The federal government’s plan to assume responsibility for the distribution of medications to public health facilities will cause delivery times to double in most states, the head of a logistics firm has warned.
As part of a new model for purchasing and distributing medications, the government announced last month that the Mexican Social Security Institute (IMSS) will take over responsibility for getting drugs to the nation’s public hospitals and health clinics. Private logistics firms currently carry out that task.
José Ambe, general director of Logística de México, believes that the government doesn’t have the logistical know-how to ensure that medications reach their intended destinations in a timely fashion.
“Specialized personnel with knowledge of technological advances is required in order to establish highly efficient distribution chains,” he said, explaining that if such chains are in place, delivery costs come down and medication and medical supplies reach the places where they are needed “in the shortest possible time.”
Even though the government has said that its new centralized and consolidated purchasing model will allow medicines to be obtained at cheaper prices, Ambe predicted that it will end up paying about 10% more if it goes ahead with the plan to distribute medications itself.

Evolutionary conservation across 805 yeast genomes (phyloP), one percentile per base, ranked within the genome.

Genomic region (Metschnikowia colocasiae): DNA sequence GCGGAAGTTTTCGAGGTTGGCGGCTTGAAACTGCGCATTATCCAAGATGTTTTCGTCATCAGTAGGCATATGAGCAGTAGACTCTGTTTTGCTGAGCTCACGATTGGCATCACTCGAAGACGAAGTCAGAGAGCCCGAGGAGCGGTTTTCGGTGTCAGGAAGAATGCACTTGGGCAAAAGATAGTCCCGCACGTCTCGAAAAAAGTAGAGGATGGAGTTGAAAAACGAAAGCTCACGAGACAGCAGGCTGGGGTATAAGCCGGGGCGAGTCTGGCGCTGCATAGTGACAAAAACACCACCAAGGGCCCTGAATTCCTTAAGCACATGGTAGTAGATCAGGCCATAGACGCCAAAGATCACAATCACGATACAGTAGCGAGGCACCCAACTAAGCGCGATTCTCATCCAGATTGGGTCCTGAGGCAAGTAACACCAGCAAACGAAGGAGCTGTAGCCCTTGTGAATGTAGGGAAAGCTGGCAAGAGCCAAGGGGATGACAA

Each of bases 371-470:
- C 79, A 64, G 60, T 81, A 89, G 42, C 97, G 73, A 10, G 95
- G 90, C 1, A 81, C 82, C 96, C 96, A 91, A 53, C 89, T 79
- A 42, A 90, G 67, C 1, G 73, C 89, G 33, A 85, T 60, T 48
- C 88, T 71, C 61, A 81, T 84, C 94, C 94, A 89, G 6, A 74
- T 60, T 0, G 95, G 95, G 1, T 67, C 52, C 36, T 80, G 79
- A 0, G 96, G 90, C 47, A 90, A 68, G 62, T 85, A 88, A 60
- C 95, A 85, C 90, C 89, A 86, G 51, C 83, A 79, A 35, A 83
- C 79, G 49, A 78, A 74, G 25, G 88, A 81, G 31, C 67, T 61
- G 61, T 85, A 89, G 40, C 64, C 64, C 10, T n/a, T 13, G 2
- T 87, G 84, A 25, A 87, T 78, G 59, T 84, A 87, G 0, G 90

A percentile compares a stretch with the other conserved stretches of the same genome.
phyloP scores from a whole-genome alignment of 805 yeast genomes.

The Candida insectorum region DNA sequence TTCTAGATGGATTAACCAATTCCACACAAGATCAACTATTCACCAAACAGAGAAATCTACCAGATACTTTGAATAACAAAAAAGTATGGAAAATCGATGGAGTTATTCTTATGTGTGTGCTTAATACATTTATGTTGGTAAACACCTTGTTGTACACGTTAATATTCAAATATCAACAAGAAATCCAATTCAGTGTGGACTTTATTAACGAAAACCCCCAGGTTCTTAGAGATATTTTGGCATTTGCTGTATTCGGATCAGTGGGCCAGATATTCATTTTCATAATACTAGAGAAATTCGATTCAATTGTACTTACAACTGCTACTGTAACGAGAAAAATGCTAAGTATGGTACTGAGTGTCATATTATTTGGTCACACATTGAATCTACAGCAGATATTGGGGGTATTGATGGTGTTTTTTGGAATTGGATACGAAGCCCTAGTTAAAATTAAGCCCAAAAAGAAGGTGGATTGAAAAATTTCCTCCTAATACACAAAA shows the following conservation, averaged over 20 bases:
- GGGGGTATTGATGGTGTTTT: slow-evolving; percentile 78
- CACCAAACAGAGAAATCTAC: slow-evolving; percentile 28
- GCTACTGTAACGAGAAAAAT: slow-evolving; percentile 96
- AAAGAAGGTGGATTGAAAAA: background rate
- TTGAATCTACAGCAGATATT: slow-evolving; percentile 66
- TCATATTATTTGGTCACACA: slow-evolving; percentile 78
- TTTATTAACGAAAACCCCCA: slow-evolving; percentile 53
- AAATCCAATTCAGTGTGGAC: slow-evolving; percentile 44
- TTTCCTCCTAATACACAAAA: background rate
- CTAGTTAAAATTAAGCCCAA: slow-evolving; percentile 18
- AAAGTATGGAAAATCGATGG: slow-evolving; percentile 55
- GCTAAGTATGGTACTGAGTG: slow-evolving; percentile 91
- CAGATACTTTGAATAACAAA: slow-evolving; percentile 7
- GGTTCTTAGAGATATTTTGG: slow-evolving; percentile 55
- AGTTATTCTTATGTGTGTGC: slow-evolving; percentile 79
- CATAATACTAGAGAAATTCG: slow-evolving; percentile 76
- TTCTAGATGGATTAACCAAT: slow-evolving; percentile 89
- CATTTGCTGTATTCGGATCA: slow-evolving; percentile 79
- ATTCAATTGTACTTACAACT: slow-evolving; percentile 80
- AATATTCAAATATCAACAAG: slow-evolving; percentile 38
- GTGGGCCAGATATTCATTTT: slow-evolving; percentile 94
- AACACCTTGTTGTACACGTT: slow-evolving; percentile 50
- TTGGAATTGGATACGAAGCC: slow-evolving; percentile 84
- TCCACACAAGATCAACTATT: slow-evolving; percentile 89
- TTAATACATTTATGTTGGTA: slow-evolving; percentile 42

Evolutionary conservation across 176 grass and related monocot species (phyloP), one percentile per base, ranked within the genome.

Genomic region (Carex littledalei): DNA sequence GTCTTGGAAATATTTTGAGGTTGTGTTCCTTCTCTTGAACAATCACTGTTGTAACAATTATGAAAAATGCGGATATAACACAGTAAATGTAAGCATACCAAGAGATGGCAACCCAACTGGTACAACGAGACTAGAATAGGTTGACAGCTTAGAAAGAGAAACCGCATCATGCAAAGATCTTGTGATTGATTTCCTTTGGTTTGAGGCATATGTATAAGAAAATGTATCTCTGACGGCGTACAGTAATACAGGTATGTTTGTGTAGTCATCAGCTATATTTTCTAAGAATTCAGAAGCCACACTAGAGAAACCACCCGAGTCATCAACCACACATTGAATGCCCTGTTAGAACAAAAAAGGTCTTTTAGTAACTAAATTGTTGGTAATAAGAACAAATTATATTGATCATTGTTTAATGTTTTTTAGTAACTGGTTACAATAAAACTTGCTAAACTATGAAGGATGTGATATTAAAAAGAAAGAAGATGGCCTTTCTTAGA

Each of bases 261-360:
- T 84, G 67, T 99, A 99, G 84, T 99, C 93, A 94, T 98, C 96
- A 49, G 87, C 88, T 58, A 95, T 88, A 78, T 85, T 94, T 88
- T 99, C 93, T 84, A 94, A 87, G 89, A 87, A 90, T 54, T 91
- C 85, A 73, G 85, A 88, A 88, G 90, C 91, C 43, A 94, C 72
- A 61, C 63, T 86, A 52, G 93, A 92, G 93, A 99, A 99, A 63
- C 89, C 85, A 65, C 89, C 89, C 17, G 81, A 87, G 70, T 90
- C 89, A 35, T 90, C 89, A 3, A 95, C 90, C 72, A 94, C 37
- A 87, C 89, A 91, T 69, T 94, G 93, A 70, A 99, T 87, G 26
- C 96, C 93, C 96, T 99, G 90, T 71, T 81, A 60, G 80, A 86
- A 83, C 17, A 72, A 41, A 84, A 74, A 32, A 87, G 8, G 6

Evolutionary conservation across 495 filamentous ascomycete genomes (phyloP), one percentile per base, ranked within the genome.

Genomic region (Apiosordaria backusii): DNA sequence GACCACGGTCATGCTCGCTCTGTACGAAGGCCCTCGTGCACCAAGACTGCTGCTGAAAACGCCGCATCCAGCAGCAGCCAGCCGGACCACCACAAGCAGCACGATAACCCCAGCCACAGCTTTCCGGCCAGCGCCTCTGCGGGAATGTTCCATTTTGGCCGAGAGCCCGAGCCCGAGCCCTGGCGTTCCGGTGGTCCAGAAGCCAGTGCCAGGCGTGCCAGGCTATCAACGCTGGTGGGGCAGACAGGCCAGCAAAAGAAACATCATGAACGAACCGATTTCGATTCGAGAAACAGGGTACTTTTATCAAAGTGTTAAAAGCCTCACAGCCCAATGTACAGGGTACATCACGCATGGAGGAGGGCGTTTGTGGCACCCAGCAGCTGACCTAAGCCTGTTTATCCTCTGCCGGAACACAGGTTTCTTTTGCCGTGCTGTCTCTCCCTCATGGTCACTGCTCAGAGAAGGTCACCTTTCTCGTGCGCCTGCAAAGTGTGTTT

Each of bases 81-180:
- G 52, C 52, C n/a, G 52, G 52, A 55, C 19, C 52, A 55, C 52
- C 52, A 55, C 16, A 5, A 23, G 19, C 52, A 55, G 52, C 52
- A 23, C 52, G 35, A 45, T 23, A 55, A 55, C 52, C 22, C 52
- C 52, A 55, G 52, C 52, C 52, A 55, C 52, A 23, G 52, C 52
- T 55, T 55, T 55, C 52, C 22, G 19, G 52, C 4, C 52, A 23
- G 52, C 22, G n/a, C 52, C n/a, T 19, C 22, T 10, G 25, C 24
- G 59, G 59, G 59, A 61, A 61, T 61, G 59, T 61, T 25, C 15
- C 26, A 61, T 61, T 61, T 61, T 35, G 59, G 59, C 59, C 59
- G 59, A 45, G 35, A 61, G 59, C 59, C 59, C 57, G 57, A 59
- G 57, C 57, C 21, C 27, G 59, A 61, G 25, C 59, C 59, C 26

“The private sector dedicated to the distribution of medicines absorbs all operational costs, including the modernization of infrastructure,” he said.
Rafael Gual Cosío, head of the National Chamber of the Pharmaceutical Industry, has already warned that the government hasn’t properly considered the logistics and costs of distributing medications, stating that neither IMSS nor any other government department, including the army, has the capacity to adequately store and transport the massive quantities of drugs required by patients in the public health system.
Other members of the sector told federal officials last week that the pharmaceutical industry won’t take responsibility for problems created by its new model for purchasing and distributing medications, including medicine shortages.
Source: Milenio (sp)